Unexpectedly Intriguing!
April 28, 2008

We've been tweaking our model of the distribution of household taxpayers in the U.S. and we've all but settled upon what we'll be presenting in this post and using in future discussions. First up, since we began building our distribution using the IRS' cumulative data for the number of tax returns filed by household Adjusted Gross Income (AGI), converted to 2006 U.S. dollars, we'll first present a chart showing our Zunzun-generated mathematical model along with our original data points:

2005 Approximate Cumulative Number of Personal Income Tax Returns by Household Adjusted Gross Income

Comparing the blue square points against the green curve, we can see right off that we have a fairly good match between our modeled data and the original data points. Believe it or not, the greatest errors between the actual data and our model occur at the low end of the income range. The magnitude of the error declines from 16.4% at an household AGI of $5,160 to 0.8% at an AGI of $20,639, with the average the errors for all values at or above this level coming in at 0.125%. The error visible at the household AGI of $206,398 is 1.7%, which is the greatest discrepancy between actual and modeled data for all values above $20,639.

As we'll discuss shortly, those larger errors at the lowest end of the income range of our model of U.S. taxpayer distribution won't present much of a problem in our little personal income tax project.

For our next chart, we used the mathematic model described above to determine the number of personal income tax filers for each $100 interval from $0 to $500,000. Actually, we did this for $100 intervals going well above $500,000, but we cut the chart off at this level because the number of returns filed declines very, very slowly from the already very low levels above it. This chart reveals where the bulk of U.S. personal income tax filers might be found according to their household Adjusted Gross Income:

Estimated Number of Personal Income Tax Returns Within $100 Household AGI Intervals for 2005

The next two charts help reveal why the larger errors that exist between the actual data and our mathmatical model of the distributions of U.S. taxpayers in 2005 turn out to not be significant issue. In this next chart, we've multiplied the number of personal income tax returns within each $100 interval from $0 through $500,000 by the value of the midpoint of the indicated income interval. Doing so gives us a good approximation of the aggregate amount of household adjusted gross income that falls in that interval:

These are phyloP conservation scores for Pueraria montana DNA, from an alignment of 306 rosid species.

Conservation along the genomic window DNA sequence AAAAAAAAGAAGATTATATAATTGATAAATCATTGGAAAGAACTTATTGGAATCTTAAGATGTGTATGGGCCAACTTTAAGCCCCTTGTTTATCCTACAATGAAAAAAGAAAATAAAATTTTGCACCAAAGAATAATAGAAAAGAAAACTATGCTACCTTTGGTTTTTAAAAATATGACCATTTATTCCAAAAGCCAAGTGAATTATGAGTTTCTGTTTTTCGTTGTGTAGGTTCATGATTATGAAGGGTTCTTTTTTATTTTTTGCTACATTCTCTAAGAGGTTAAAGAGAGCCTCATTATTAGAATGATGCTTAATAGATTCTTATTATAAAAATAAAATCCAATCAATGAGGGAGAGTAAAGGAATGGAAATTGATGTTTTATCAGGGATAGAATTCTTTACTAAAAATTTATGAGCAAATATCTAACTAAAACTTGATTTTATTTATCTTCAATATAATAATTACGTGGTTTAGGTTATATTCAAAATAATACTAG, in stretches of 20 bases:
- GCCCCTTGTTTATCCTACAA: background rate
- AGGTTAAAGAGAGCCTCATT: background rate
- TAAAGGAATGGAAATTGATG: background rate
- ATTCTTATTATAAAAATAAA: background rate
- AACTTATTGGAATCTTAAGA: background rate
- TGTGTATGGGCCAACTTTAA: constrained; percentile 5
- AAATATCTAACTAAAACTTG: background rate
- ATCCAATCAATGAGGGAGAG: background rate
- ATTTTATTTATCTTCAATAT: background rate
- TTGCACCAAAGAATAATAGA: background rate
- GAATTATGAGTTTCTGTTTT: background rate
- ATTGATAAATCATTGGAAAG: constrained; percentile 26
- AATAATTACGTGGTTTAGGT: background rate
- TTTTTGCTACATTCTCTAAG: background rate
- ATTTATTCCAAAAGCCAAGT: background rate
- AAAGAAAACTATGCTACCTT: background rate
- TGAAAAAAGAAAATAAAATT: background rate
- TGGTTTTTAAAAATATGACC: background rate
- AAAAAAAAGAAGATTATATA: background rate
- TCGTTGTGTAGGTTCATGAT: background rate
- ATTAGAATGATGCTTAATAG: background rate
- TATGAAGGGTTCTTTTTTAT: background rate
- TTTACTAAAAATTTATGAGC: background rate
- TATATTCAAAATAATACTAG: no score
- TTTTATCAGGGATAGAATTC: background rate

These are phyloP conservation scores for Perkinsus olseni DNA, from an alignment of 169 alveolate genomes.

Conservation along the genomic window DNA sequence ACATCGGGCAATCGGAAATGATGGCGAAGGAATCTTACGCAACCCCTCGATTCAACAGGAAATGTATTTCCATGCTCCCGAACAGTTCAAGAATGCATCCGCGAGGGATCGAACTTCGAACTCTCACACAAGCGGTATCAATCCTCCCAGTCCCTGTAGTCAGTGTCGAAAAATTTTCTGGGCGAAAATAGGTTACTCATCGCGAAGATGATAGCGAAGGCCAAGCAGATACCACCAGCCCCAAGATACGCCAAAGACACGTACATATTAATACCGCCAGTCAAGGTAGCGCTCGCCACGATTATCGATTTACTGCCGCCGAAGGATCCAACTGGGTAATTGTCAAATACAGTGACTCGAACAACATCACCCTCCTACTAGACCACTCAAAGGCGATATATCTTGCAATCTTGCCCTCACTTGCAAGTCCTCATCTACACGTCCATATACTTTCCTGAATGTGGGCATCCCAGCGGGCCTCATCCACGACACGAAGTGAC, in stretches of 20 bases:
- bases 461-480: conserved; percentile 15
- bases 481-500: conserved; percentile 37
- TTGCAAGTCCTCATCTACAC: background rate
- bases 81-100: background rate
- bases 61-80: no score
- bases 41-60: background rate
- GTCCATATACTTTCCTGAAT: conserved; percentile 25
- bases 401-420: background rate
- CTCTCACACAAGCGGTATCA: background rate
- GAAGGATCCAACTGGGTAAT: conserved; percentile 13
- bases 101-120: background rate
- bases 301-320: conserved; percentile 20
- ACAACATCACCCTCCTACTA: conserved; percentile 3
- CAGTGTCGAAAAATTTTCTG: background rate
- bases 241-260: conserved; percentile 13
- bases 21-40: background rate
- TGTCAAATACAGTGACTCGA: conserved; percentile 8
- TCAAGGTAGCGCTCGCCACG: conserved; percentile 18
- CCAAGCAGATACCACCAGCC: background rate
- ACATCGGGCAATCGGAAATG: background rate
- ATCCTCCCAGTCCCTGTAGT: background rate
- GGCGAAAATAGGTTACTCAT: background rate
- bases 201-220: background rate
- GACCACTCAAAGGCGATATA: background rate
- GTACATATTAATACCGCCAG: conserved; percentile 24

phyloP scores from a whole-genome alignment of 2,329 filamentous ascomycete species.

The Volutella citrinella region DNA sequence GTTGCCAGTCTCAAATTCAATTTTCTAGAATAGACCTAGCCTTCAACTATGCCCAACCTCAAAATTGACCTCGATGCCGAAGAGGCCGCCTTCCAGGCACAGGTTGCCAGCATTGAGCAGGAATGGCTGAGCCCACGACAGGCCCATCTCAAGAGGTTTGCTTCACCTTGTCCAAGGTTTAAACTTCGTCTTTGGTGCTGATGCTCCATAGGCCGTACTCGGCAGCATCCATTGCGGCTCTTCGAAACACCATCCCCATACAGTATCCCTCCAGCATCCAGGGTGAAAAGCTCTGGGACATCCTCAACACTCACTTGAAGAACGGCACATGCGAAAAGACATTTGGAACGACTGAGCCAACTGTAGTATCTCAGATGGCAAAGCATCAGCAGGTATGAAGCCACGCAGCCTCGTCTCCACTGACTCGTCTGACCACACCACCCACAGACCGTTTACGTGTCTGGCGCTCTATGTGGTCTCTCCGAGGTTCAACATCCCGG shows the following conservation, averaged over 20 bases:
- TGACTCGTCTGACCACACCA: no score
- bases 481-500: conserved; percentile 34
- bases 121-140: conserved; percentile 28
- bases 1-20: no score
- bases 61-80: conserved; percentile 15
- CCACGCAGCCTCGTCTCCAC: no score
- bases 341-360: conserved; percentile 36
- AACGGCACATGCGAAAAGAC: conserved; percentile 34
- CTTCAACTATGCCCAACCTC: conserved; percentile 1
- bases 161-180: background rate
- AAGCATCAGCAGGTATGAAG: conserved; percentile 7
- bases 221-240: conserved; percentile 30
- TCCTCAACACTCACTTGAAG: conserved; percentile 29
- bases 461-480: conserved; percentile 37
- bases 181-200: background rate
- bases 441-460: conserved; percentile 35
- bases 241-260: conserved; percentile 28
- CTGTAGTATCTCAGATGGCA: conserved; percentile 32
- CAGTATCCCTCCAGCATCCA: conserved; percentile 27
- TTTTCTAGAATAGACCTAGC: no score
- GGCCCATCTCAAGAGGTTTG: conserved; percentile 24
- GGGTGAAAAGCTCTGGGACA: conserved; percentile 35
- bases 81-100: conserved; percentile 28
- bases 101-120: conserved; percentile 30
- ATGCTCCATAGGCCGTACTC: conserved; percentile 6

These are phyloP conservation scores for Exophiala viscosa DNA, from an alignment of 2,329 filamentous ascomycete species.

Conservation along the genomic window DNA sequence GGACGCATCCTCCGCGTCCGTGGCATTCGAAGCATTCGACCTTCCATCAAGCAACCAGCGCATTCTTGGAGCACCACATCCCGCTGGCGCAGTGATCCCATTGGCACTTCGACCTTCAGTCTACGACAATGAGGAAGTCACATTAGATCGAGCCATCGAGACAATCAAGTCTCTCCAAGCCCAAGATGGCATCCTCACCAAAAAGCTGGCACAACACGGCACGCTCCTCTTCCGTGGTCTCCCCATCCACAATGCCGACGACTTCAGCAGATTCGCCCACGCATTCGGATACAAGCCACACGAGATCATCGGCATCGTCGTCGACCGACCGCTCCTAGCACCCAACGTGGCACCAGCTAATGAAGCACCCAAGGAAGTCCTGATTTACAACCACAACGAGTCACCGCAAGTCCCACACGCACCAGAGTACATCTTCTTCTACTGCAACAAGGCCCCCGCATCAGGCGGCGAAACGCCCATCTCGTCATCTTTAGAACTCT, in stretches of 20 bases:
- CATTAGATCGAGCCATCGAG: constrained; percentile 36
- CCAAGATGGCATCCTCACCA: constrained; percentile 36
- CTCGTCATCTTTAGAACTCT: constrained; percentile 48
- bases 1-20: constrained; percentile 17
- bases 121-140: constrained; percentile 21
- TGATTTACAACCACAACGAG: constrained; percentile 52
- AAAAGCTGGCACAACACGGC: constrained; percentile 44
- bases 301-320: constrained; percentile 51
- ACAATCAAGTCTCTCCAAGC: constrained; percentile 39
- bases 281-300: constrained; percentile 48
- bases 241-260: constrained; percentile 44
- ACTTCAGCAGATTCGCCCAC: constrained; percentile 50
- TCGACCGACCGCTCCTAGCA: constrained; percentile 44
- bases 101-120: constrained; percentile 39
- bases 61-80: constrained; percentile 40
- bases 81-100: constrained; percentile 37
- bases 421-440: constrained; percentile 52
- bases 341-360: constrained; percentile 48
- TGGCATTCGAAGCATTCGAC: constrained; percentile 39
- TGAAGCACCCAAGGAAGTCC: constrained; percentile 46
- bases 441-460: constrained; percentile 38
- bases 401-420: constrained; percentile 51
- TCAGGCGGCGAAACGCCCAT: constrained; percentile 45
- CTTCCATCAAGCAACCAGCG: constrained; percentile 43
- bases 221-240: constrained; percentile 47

Approximate Aggregate Amount of Household Adjusted Gross Income within $100 Income Intervals for 2005

The peak in aggregate household Adjusted Gross Income of $5,084,754,013 occurs for the interval of $46,700 to $46,800. In other words, taxpaying households with an AGI between $46,700 and $46,800

The next chart applies the 2006 income tax rate schedule for Single taxfilers to this distribution of U.S. household taxpayer Adjusted Gross Income, which allows us to define the maximum potential income tax that could theoretically be collected for each $100 interval from $0 to $500,000, assuming no exemptions, deductions or other adjustments for income:

Maximum Potential Aggregate Personal Income Tax Collections within $100 Income Intervals for 2005

In this chart, we see that the combination of low incomes and low tax rates seriously reduce the amount of tax collections the federal government might obtain from low income earning households. And that's without reducing the amount of earned income that could be subject to personal income taxes by things like the standard deduction and personal exemptions or itemized deductions that reduce the amount of income subject to the personal income tax.

In fact, for 2006, with a standard deduction for Singles of $5,150 and a personal exemption of $3,300, at least $8,450 of adjusted gross income per income tax return would be fully exempt from personal income taxes. Add in married taxpayers filing jointly and/or dependents and/or itemized deductions and exemptions and the amount of adjusted gross income that's not subject to personal income taxes only gets bigger.

Big enough, in fact, that those large errors that we have between our model of the distribution of household taxpayer income and the actual figures at the low end of the income spectrum just kind of disappear (the beauty of multiplying by zero!) That means that our model of this very recent distribution of U.S. taxpaying households is something that we can use to, oh say, design a brand new, much simpler and effective tax code that provides the ability to find out how much you might pay as well as how much the federal government might collect.

Or maybe we ought to just make a tool that you can use to design your own tax code to find these things out for yourself!

We have a number of odds and ends to wrap up before we get there, but you can expect that tool in the very near future.

That tool is available now! Go build your own income tax!

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